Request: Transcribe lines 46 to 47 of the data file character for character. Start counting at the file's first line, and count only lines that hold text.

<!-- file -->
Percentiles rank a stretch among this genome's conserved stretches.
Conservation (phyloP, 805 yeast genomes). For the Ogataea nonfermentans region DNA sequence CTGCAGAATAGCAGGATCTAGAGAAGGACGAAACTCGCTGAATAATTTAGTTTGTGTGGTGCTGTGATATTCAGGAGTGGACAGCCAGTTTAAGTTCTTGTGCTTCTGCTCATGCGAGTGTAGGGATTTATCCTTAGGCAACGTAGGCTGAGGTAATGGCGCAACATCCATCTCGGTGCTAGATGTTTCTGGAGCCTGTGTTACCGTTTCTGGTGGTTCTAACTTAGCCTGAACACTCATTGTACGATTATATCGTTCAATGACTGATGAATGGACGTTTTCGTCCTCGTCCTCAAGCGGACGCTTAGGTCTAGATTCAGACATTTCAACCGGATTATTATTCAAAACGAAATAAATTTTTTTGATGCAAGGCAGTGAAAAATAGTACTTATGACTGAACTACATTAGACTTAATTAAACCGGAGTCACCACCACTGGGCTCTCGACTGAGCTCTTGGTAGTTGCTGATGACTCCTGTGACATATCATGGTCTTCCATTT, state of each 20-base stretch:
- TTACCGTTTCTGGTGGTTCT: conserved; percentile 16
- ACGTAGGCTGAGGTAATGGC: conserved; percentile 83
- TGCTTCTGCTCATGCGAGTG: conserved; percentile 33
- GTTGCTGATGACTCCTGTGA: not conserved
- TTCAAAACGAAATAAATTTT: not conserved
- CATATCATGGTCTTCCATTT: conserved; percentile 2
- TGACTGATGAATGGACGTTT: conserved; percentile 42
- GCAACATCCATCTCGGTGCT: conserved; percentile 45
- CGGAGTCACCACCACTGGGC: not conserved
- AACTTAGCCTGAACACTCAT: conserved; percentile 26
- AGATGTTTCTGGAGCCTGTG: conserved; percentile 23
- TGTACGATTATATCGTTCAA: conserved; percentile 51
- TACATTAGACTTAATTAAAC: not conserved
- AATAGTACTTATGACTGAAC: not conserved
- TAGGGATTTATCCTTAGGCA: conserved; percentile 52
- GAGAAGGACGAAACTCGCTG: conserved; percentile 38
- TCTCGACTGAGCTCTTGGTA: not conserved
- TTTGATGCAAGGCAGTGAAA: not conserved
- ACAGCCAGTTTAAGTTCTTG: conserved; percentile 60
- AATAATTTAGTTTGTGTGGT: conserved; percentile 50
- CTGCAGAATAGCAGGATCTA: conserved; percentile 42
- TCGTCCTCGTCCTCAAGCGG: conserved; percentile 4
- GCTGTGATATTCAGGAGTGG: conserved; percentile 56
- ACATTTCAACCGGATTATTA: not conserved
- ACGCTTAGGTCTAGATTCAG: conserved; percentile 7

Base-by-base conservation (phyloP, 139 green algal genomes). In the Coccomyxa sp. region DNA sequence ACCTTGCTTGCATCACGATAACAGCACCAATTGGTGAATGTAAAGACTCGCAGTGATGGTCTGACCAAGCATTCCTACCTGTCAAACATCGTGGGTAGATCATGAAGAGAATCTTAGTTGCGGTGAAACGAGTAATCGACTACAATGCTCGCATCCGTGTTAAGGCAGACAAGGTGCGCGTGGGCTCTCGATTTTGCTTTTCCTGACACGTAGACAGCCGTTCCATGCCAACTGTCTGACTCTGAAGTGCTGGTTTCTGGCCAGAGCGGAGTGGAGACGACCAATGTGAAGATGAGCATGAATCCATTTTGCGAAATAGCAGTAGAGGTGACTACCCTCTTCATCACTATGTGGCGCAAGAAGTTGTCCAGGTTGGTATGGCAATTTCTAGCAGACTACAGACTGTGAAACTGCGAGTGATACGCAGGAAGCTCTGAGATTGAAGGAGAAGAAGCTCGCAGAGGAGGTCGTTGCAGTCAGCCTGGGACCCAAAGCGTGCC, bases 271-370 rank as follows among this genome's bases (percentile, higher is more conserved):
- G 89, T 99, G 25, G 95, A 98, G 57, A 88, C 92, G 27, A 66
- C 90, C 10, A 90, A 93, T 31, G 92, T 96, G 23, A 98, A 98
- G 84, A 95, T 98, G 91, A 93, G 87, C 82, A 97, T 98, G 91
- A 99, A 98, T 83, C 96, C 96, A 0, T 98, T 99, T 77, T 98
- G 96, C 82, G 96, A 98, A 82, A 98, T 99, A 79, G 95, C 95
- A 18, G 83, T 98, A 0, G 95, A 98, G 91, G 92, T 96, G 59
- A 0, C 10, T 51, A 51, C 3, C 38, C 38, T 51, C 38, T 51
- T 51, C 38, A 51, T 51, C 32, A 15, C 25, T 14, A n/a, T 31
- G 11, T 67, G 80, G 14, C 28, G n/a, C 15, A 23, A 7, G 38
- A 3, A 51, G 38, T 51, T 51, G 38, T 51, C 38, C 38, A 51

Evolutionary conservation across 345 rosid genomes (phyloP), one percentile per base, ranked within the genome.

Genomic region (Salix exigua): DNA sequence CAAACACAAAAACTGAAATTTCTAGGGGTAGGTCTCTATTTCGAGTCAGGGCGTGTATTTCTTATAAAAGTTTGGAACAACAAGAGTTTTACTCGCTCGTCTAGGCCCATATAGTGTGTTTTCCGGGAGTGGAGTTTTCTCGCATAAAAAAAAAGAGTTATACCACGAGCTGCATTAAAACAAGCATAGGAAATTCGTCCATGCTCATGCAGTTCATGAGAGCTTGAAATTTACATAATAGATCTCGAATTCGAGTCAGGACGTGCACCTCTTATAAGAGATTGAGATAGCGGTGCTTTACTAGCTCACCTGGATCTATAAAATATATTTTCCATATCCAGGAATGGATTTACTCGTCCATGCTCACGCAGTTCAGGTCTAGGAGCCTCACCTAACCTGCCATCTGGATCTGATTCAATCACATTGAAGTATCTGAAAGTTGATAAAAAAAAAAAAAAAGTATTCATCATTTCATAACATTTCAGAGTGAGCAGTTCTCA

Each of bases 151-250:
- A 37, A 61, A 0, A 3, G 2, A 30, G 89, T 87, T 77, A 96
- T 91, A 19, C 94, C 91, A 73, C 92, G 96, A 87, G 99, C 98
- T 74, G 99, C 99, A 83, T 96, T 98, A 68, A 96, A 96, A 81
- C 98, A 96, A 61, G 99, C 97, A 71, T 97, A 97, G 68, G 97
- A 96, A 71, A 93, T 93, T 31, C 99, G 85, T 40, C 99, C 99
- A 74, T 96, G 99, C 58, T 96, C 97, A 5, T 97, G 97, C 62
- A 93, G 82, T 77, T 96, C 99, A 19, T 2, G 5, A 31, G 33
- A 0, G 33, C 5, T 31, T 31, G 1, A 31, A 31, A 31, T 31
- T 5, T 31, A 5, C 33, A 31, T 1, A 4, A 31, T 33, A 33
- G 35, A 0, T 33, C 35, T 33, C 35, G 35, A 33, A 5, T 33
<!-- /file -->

- A 96, A 71, A 93, T 93, T 31, C 99, G 85, T 40, C 99, C 99
- A 74, T 96, G 99, C 58, T 96, C 97, A 5, T 97, G 97, C 62